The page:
Romanian Palace: Tours through the Dictator’s Seat

Vanderlei J. Pollack - May 31, 2010
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The Palace of the Parliament (Romanian: Palatul Parlamentului) in Bucharest, Romania is a multi-purpose building containing both chambers of the Romanian Parliament. According to the Guinness Book of World Records, the Palace is the world's largest civilian administrative building (The Pentagon is the largest overall), most expensive administrative building, and heaviest building.

The Palace was designed and nearly completed by the Ceausescu regime as the seat of political and administrative power. The Communist Party leader Nicolae Ceausescu wanted to build in Bucharest the "Victory of Socialism Centre" (the Unirea Boulevard is the former Victory of Socialism Boulevard). Ceausescu named it also the House of the Republic (Casa Republicii), or the People's House (Casa Poporului).


When construction started in 1984, the dictator intended it to be the headquarters of his government. Today it serves as the seat of the Romanian Parliament and as an international conference centre. The Palace also contains a massive array of miscellaneous conference halls, salons, etc. used for a wide variety of other purposes. The National Museum of Contemporary Art (MNAC) opened in 2004 inside the west wing of the Palace of the Parliament, and the Museum and Park of Totalitarianism and Socialist Realism, also opened in 2004. There is also the headquarters of the Southeast European Cooperative Initiative (SECI), an organization focused on regional cooperation among governments against cross-border crime.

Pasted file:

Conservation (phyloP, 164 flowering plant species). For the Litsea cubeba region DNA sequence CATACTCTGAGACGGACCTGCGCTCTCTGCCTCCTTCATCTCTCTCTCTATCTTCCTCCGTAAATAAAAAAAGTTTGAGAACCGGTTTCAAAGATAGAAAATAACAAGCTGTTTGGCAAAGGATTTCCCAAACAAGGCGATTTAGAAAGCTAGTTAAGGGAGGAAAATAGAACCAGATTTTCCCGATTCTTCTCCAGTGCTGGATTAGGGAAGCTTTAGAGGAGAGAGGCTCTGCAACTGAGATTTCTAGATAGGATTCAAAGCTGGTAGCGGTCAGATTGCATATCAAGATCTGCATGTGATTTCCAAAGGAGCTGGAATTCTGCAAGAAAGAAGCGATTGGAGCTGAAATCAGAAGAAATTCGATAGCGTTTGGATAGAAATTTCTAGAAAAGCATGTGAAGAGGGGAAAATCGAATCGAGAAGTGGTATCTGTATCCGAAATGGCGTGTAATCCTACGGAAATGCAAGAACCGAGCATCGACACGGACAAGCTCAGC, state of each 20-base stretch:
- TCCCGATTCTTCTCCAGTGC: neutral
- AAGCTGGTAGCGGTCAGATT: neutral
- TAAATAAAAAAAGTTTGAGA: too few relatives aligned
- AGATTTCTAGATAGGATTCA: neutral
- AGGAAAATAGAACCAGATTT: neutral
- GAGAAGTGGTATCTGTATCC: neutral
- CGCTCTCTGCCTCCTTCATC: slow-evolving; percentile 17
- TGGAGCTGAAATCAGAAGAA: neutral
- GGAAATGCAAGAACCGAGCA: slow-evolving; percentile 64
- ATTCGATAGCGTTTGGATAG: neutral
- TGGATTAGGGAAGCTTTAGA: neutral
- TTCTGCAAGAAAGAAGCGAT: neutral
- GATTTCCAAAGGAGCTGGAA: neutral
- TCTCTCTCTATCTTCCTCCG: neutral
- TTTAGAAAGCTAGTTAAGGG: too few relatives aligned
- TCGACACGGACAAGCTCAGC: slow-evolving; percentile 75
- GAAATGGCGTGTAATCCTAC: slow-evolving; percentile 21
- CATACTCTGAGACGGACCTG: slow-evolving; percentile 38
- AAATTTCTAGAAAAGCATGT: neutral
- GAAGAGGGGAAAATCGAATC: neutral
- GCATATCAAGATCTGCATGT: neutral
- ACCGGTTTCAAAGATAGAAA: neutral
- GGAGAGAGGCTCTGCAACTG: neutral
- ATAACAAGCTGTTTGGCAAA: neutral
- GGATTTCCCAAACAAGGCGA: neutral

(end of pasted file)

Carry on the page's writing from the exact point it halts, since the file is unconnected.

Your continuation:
At the time of Nicolae Ceausescu's 1989 overthrow and execution, the building structure and design were complete. Subsequently, many of the furnishings were never installed, and the last three basement levels and a large clock tower (that would have displayed the official Romanian time) were never finished (most evident by the frequent large spaces throughout the palace).

During the regime change, the new leaders of Romania referred to the building as the House of Ceausescu, to highlight the excessive luxury in which Ceausescu would have lived, in stark contrast to the squalor and poverty endured by many people living in the surrounding neighborhoods. Parts of the building have yet to be completed.

The Palace measures 270 m by 240 m, 86 m high, and 92 m underground. It has 1,100 rooms, 2 underground parking garages and 12 storeys, with four additional underground levels currently available and in use, with another four in different stages of completion.

Built and furnished exclusively with Romanian materials, the building reflects the work of the country's best artisans. A guided tour takes visitors through a small section of dazzling rooms, huge halls and quarters used by the Senate (when not in session). The interior is a luxurious display of crystal chandeliers, mosaics, oak paneling, marble, gold leaf, stained-glass windows and floors covered in rich carpets.

Though many find the Palace to be aesthetically unappealing, the exquisite craftsmanship of the decorations cannot be denied.

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